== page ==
Most locally-marked lexical units belong to partial Briticisms, Americanisms, etc., that is they are typical of this or that variant only in one or some of their meanings. Within the semantic structure of such words one may often find meanings belonging to general English, Americanisms and Briticisms, e.g., in the word pavement, the meaning 'street or road covered with stone, asphalt, concrete, etc is an Americanism, the meaning 'paved path for pedestrians at the side of the road' is a Briticism (the corresponding American expression is sidewalk), the other two meanings 'the covering of the floor made of flat blocks of wood, stone, etc.' and 'soil' (geol.) are general English. Very often the meanings that belong to general English are common and neutral, central, direct, while the Americanisms are colloquial, marginal and figurative, e.g. shoulder—general English—'the joint connecting the arm or forelimb with the body', Americanism—'either edge of a road or highway'.

There are also some full Briticisms, Americanisms. For example, the words fortnight, pillar-box are full Briticisms, campus, mailboy are full Americanisms, outback, backblocks are full Australianisms.

These may be subdivided into lexical units denoting some realia that have no counterparts elsewhere (such as the Americanism junior high school) and those denoting phenomena observable in other English-speaking countries but expressed there in a different way (e.g. campus is defined in British dictionaries as 'grounds of a school or college'). The number of lexical units denoting some realia having no counterparts in the other English-speaking countries is considerable in each variant. To these we may refer, for example, lexical units pertaining to such spheres of life as flora and fauna (e.g. AuE kangaroo, kaola, dingo, gum-tree), names of schools of learning (e.g. junior high school and senior high school in AE or composite high school in CnE), names of things of everyday life, often connected with peculiar national conditions, traditions and customs (e.g. AuE boomerang, AE drug-store, CnE float-house). But it is not the lexical units of this kind that can be considered distinguishing features of this or that variant. As the lexical units are the only means of expressing the notions in question in the English language some of them have become common property of the entire English-speaking community (as, e.g., drug-store, lightning rod, super-market, baby-sitter that extended from AE, or the hockey terms that originated in Canada (body-check, red-line, puck-carrier, etc.); others have even become international (as the former Americanisms motel, lynch, abolitionist, radio, cybernetics, telephone, anesthesia, or the former Australianisms dingo, kangaroo and cockatoo).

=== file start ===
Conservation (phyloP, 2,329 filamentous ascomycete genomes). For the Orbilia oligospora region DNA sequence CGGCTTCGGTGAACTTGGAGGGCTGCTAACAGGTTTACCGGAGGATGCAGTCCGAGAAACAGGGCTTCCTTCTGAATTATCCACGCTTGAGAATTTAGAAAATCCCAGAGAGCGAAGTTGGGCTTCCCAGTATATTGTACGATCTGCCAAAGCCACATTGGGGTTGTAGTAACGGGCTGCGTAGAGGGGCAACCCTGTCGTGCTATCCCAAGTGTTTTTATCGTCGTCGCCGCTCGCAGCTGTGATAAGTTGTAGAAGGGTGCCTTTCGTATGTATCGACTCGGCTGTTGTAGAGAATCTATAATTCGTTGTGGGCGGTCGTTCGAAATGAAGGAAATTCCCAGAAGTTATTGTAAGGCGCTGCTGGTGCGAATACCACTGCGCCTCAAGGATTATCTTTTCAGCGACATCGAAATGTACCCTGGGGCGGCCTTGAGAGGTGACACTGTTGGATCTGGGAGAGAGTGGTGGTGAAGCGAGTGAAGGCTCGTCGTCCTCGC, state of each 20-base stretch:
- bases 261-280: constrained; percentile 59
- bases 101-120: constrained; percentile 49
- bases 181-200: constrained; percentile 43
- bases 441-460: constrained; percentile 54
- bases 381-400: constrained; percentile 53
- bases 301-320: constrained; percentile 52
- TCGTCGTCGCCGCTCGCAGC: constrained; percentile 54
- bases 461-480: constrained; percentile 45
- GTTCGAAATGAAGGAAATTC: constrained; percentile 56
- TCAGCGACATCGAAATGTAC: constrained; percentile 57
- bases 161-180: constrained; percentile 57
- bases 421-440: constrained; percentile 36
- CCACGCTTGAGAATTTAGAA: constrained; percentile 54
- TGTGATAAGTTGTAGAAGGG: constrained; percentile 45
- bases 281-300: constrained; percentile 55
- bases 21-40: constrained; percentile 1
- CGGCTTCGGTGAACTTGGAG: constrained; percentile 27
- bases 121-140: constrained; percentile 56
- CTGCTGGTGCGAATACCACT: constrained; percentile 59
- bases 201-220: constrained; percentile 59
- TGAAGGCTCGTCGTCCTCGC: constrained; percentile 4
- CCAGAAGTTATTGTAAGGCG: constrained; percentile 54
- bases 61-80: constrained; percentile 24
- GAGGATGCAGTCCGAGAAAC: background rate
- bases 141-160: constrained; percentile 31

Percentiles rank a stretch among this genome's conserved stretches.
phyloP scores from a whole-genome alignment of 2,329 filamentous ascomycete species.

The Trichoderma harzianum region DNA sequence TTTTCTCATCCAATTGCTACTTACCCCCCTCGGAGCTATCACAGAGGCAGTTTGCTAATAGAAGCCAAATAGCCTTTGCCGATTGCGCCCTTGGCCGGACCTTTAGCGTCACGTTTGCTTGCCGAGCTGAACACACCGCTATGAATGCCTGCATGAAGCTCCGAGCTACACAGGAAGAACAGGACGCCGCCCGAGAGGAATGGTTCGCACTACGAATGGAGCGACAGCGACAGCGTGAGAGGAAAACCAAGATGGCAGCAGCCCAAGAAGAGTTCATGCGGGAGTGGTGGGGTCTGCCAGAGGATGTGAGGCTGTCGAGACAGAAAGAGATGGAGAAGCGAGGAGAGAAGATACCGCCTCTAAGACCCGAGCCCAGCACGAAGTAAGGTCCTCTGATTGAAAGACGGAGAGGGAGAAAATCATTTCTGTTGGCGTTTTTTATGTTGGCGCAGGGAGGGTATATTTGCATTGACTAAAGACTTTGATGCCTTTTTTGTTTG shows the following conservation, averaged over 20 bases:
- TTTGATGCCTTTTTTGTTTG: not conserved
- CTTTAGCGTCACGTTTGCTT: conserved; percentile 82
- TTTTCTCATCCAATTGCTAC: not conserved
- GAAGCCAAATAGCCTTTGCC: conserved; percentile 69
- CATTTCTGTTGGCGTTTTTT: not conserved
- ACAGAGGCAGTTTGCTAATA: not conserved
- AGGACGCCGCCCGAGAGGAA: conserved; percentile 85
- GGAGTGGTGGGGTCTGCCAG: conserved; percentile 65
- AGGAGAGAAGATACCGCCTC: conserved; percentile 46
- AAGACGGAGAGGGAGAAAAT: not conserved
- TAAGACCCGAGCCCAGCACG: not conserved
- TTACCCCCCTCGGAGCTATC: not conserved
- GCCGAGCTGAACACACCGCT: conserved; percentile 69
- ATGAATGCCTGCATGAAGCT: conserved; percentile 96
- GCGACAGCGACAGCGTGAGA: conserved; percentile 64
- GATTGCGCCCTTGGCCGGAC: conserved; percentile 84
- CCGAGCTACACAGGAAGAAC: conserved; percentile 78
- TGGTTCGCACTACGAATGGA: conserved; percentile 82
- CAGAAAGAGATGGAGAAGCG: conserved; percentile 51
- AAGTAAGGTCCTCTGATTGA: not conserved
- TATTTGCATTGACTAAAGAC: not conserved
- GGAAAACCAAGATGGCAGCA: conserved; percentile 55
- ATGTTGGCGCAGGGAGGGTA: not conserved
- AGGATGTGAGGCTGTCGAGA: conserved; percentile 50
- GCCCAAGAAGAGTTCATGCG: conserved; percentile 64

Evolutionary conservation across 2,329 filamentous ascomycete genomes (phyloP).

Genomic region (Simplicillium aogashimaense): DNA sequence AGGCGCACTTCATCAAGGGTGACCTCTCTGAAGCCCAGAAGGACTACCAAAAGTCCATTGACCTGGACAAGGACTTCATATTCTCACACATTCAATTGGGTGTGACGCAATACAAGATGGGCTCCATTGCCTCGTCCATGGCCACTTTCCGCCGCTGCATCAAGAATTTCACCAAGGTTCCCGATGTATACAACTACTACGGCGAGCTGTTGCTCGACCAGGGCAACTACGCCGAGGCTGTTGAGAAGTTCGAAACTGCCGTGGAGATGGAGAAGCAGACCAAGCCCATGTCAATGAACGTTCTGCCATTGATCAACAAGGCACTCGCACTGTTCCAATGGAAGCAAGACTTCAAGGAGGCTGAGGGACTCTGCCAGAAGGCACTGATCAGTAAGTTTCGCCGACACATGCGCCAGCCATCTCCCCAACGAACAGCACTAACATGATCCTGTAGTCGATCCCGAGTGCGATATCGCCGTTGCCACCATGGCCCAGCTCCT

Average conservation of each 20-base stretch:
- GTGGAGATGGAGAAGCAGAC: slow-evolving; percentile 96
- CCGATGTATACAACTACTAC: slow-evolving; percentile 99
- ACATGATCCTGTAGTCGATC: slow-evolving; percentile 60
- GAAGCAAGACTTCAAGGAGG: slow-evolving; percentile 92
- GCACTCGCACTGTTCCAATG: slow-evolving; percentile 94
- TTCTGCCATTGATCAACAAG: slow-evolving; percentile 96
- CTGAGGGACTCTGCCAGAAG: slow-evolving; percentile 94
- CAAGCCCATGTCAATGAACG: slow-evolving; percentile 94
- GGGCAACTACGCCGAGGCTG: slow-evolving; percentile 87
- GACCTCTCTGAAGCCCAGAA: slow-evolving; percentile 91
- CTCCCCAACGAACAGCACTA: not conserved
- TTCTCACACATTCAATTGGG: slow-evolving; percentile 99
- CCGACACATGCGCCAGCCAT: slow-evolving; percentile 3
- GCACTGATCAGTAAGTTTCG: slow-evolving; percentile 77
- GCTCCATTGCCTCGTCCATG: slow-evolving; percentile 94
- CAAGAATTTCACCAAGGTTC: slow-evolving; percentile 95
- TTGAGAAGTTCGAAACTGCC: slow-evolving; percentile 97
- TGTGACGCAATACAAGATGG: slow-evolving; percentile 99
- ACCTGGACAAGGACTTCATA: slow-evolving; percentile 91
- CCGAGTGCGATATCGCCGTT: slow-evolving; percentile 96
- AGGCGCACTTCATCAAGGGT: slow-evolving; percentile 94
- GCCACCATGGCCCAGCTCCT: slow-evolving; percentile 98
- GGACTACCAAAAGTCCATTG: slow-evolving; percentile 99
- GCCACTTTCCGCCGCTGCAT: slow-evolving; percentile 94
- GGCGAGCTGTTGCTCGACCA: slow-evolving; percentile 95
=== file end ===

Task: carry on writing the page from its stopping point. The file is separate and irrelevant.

The numerous locally-marked slangisms, professionalisms and dialectisms cannot be considered distinguishing features either, since they do not belong to the literary language.

Less obvious, yet not less important, are the regional differences of another kind, the so-called derivational variants of words, having the same root and identical in lexical meaning though differing in derivational affixes (e.g. BE acclimate—AE acclimatize, BE aluminium—AE aluminum).

Sometimes the derivational variation embraces several words of the same word-cluster. Compare, for example, the derivatives of race (division of mankind) in British and American English:

BE racial/racialist a, racialist n, racialism n

AE racist a, racist n, racialism/racism n